According to new findings out of the UK, three-dimensional imaging of the human placenta has been developed to help understand the reasons for fetal growth restriction, a condition which affects thousands of mothers.
Across all species of mammals, vital life-giving nutrients are transported around the body by complex networks of blood vessels. Despite the importance of these networks, there is still relatively little known about the physical factors which determine the transport of solutes such as oxygen to tissues and organs.
Now, new findings published in Science Advances detail three-dimensional imaging research by a group of scientists at The University of Manchester and St. Mary’s hospital. The research has opened up understanding about this vital life-sustaining process by mathematically modelling the human placenta. While more research has focused on the importance of the placenta, its role in conditions such as fetal growth restriction, a condition which affects 35,000 pregnancies annually in the UK alone, remains poorly understood.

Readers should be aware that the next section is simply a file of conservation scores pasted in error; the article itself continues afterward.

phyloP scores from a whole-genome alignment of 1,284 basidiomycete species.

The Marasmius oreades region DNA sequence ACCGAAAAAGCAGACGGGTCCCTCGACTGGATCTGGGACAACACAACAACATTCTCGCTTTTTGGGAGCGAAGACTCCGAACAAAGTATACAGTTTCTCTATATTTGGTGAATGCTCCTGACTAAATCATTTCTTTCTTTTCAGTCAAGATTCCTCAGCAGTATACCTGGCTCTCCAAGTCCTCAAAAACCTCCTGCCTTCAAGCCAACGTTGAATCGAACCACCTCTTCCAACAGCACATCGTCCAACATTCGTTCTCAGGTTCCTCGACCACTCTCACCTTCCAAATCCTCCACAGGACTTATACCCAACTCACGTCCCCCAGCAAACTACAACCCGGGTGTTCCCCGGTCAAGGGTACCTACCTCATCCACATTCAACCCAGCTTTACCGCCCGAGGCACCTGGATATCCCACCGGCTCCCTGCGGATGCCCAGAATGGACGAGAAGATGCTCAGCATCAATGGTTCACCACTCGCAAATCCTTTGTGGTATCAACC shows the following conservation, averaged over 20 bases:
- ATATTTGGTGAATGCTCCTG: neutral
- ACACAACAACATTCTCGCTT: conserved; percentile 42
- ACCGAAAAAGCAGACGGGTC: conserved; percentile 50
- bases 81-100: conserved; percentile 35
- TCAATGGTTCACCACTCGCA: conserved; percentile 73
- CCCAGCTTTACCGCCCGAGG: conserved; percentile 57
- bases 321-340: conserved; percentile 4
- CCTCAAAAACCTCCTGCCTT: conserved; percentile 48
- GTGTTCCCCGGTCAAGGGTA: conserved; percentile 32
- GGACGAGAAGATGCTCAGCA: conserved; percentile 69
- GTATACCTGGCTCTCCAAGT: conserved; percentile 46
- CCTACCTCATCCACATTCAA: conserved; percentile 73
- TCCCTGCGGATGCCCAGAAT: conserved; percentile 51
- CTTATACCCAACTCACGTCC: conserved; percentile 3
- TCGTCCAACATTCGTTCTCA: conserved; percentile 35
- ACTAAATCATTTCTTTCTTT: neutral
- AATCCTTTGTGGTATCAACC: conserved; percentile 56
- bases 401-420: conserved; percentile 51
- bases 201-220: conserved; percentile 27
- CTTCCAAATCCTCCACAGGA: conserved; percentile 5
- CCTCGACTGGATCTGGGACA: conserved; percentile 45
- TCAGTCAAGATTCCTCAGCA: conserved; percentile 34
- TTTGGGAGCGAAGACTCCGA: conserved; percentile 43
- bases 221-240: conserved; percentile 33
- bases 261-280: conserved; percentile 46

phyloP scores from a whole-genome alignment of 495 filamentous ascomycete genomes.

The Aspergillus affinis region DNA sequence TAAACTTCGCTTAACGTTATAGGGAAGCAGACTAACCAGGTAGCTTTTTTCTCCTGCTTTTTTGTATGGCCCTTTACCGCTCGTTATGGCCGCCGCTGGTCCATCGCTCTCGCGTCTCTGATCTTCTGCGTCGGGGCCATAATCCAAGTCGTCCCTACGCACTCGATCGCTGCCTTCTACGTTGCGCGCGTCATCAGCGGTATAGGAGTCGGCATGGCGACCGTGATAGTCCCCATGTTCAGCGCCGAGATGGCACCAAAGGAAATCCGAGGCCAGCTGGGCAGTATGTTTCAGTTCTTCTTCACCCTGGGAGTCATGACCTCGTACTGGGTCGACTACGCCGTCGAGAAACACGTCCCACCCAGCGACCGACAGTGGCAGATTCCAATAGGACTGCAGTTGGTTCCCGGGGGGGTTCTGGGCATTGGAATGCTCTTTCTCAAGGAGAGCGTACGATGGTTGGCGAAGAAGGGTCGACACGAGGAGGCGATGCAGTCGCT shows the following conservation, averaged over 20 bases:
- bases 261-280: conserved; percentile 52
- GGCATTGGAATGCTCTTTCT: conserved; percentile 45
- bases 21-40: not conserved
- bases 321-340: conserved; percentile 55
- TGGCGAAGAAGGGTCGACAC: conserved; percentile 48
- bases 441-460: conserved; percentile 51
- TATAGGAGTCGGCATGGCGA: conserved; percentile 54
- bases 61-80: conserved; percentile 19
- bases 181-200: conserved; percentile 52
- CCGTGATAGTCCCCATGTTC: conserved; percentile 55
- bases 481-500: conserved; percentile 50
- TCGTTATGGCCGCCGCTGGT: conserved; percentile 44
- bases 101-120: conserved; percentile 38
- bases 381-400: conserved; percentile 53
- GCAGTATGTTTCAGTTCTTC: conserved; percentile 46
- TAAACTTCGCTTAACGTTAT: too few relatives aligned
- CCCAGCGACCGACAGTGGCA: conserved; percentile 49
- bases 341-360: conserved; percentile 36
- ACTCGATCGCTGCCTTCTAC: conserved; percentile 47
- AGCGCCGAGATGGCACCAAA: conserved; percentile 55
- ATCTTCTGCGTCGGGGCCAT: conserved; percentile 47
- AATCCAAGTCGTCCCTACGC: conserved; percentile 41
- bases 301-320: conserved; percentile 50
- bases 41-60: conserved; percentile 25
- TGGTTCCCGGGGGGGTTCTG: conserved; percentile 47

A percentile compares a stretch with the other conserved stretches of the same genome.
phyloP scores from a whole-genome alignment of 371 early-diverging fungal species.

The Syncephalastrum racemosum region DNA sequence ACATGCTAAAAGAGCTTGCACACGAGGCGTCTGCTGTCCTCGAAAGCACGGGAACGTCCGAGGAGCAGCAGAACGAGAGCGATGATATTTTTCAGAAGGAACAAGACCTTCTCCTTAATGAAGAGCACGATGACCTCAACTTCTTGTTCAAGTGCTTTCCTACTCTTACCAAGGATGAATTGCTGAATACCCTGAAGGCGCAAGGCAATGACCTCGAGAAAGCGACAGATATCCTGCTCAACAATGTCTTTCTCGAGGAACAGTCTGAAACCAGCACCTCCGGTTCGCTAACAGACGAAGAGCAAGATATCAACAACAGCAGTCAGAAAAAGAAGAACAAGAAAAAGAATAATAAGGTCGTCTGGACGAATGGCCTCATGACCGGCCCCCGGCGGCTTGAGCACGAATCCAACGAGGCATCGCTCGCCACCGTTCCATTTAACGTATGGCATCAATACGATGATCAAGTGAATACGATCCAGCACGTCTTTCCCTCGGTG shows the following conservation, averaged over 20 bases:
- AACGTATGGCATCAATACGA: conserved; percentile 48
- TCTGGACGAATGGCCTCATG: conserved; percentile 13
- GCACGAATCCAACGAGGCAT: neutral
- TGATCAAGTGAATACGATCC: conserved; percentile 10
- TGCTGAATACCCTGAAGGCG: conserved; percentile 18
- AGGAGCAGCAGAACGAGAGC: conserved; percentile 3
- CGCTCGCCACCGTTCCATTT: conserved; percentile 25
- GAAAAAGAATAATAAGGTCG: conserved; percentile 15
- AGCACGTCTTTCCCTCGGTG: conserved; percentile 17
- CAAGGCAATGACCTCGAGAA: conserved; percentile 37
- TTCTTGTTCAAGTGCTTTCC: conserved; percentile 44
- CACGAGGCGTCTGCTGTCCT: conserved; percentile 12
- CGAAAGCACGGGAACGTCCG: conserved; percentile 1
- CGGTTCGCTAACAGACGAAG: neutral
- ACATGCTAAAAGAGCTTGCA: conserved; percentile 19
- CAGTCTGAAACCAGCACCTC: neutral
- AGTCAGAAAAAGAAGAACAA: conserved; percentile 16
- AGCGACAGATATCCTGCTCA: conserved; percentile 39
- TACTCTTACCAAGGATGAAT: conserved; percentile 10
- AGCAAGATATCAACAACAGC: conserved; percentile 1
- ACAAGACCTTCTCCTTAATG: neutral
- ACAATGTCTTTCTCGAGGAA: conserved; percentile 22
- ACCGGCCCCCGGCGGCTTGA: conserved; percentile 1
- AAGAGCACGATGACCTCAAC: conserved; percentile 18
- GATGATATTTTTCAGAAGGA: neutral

Now a specialist team of scientists made up of mathematicians, physicists, physiologists, and clinical consultants, have used 3D imaging to help model some of the complex processes performed by the placenta.
“In our new study we show how the irregular three-dimensional structure of a terminal villus determines its capacity to exchange solutes such as oxygen between mother and fetus,” explains Dr. Igor Chernyavsky, MRC, presidential research fellow and lead. “Combining image analysis and computational fluid dynamics, we can now quantify mathematically the exchange capacity of individual terminal villi.”
“We now anticipate that this advance will aid the development of larger-scale computational models of placental function. We hope that our new understanding of the role of placental geometry in fetal development will help clinicians address diseases where placental structure is compromised,” he adds.